...for high cholesterol are aplenty. Choose well and smart.
If you Google ‘natural remedies for high cholesterol’, you will get millions of hits. As you scroll through them, you’ll see that what ‘natural’ means is in the eye of the beholder. For many people, natural means dietary supplements or ‘superfoods’ thought to have special cholesterol-fighting properties. But in the end, based on science, the ‘natural’ remedy for high cholesterol is sustained lifestyle change. Weight loss, if you’re overweight and changing your diet, can actually decrease your LDL significantly, but it does require dedication and motivation. The bottom line is that it’s the total package of foods and nutrients that help to maintain a healthy cholesterol profile and prevent heart disease, as opposed to eating specific foods, vitamins, minerals or herbs to tweak your cholesterol. And, of course, a healthy lifestyle also has
additional benefits, including lower blood pressure, maintaining a healthy weight and reduced stress.
Shifting to a healthier profile of fats in your diet can have a potent effect on LDL and total cholesterol and lower your overall risk for heart attack, stroke and other forms of cardiovascular disease. Eating more unsaturated fats from foods like nuts, plant oils and fish lowers blood levels of the ‘bad’ cholesterol and increases the ‘good’ HDL cholesterol. These foods also have other beneficial nutrients that likely lower cardiovascular disease, making it a win-win for health. But the solution is not to completely ban red meat, butter and other sources of saturated fat, or starches that raise VLDL cholesterol (another type of cholesterol that increases heart attacks). The idea is to shift the balance toward unsaturated fats from plant oils like soybean, corn and olive, as well as from nuts and fish. And remember that when substituting carbohydrates for saturated fat, make sure they are not refined grains and added sugars. For carbohydrates, the best choices are whole grains, which should make up at least half of your total grains, as well as fruits and beans.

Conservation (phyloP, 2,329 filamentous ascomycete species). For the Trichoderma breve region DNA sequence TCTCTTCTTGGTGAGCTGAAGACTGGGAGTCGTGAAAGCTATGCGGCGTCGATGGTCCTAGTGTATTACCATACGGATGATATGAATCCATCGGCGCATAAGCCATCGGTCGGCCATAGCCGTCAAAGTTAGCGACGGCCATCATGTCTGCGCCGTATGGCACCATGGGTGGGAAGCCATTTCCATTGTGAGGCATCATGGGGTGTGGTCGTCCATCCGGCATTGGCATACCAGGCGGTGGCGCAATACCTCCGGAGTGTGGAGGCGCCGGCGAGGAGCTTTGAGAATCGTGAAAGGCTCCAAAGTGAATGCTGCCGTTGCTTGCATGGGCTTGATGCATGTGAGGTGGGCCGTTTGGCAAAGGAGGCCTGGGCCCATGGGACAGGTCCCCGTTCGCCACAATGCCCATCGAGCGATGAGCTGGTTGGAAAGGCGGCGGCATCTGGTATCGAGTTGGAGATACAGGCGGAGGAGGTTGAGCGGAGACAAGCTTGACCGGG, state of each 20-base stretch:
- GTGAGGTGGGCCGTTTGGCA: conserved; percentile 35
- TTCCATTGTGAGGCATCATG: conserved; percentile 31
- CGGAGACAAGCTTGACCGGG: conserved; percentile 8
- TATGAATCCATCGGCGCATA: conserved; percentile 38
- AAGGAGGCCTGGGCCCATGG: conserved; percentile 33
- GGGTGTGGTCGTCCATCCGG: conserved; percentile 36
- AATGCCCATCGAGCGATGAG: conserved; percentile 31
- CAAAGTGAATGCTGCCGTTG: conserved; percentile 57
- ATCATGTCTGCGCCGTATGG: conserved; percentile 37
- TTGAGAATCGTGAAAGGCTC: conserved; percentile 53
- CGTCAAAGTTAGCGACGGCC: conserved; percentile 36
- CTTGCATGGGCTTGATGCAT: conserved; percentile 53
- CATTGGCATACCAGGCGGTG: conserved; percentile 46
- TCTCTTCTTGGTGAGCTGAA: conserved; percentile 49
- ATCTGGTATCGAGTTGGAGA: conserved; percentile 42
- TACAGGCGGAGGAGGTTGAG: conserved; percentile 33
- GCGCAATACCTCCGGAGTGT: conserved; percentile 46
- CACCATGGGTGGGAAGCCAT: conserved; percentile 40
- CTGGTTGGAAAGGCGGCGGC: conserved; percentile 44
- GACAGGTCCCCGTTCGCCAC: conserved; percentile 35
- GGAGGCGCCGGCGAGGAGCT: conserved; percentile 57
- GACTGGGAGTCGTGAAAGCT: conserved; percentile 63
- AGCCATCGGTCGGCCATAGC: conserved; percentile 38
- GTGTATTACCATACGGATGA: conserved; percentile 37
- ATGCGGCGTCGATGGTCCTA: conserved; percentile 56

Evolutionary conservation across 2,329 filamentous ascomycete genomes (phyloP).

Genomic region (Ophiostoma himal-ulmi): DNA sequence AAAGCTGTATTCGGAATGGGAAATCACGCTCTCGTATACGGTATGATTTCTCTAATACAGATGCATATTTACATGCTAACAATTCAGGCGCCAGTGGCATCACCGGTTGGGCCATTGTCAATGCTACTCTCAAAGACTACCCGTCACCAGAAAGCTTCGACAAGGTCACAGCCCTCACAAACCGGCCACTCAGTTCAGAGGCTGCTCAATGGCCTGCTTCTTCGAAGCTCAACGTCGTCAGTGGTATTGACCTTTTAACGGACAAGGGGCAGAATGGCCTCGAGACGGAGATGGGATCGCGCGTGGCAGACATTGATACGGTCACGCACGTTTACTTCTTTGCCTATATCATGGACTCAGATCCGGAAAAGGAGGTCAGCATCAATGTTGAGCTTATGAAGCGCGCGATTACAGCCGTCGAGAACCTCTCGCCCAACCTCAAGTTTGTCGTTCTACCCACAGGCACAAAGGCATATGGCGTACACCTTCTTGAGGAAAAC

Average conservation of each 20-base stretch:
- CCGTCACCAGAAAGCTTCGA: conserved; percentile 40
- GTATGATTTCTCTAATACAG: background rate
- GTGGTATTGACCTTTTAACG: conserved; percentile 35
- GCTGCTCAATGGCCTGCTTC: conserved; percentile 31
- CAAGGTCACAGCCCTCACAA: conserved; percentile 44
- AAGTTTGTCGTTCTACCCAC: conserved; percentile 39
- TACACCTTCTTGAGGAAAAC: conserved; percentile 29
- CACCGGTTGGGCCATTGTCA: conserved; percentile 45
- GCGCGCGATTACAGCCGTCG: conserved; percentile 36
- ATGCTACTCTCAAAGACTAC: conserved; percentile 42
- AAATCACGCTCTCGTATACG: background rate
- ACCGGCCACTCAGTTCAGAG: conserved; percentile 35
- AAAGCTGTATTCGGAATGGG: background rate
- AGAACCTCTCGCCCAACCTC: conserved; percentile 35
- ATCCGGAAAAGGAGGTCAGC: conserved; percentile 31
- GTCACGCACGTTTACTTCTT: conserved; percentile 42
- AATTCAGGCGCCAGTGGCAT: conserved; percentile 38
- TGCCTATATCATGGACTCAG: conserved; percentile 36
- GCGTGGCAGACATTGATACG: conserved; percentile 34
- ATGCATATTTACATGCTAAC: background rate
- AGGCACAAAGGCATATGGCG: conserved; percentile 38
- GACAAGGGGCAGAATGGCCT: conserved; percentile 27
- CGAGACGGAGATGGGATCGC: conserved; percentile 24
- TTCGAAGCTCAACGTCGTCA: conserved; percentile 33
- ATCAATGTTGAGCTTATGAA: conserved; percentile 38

Fish oil supplements are popular but have little effect on LDL, although in sufficient doses fish oil supplementation can lower triglycerides (a marker of VLDL) if your levels are elevated. There is a lack of evidence that fish oil supplements prevent heart disease in otherwise healthy people. However, fish meals, especially those high in Omega 3, as part of an overall healthy diet are associated with lower risk of cardiovascular disease across the board.
Eating more unsaturated fats from foods like nuts, plant oils and fish lowers blood levels of the ‘bad’ cholesterol.
Some of the benefits may come from what you don’t eat when choosing fish. Fish may replace options such as fatty meats, starchy foods or fried foods that are high in saturated fat. Again, it’s all about the healthy eating pattern, not lionizing (or demonizing) individual nutrients.
Whole grains contain fibre, which does have a moderate effect on blood (serum) cholesterol. Several foods high in soluble fibre - that is, fibre that dissolves in water - such as oats, psyllium and barley, carry a health claim for cholesterol benefits. But have realistic expectations if you switch to whole oats for breakfast. The effect of soluble fibre on cholesterol is not dramatic. Daily intake of 3 grams soluble fibre from either 3 apples or 3 bowls (28-gram servings) of oatmeal can decrease total cholesterol by 5 milligrams per deciliter.
Eggs are an inexpensive source of high-quality protein, unsaturated fatty acids, vitamins and minerals.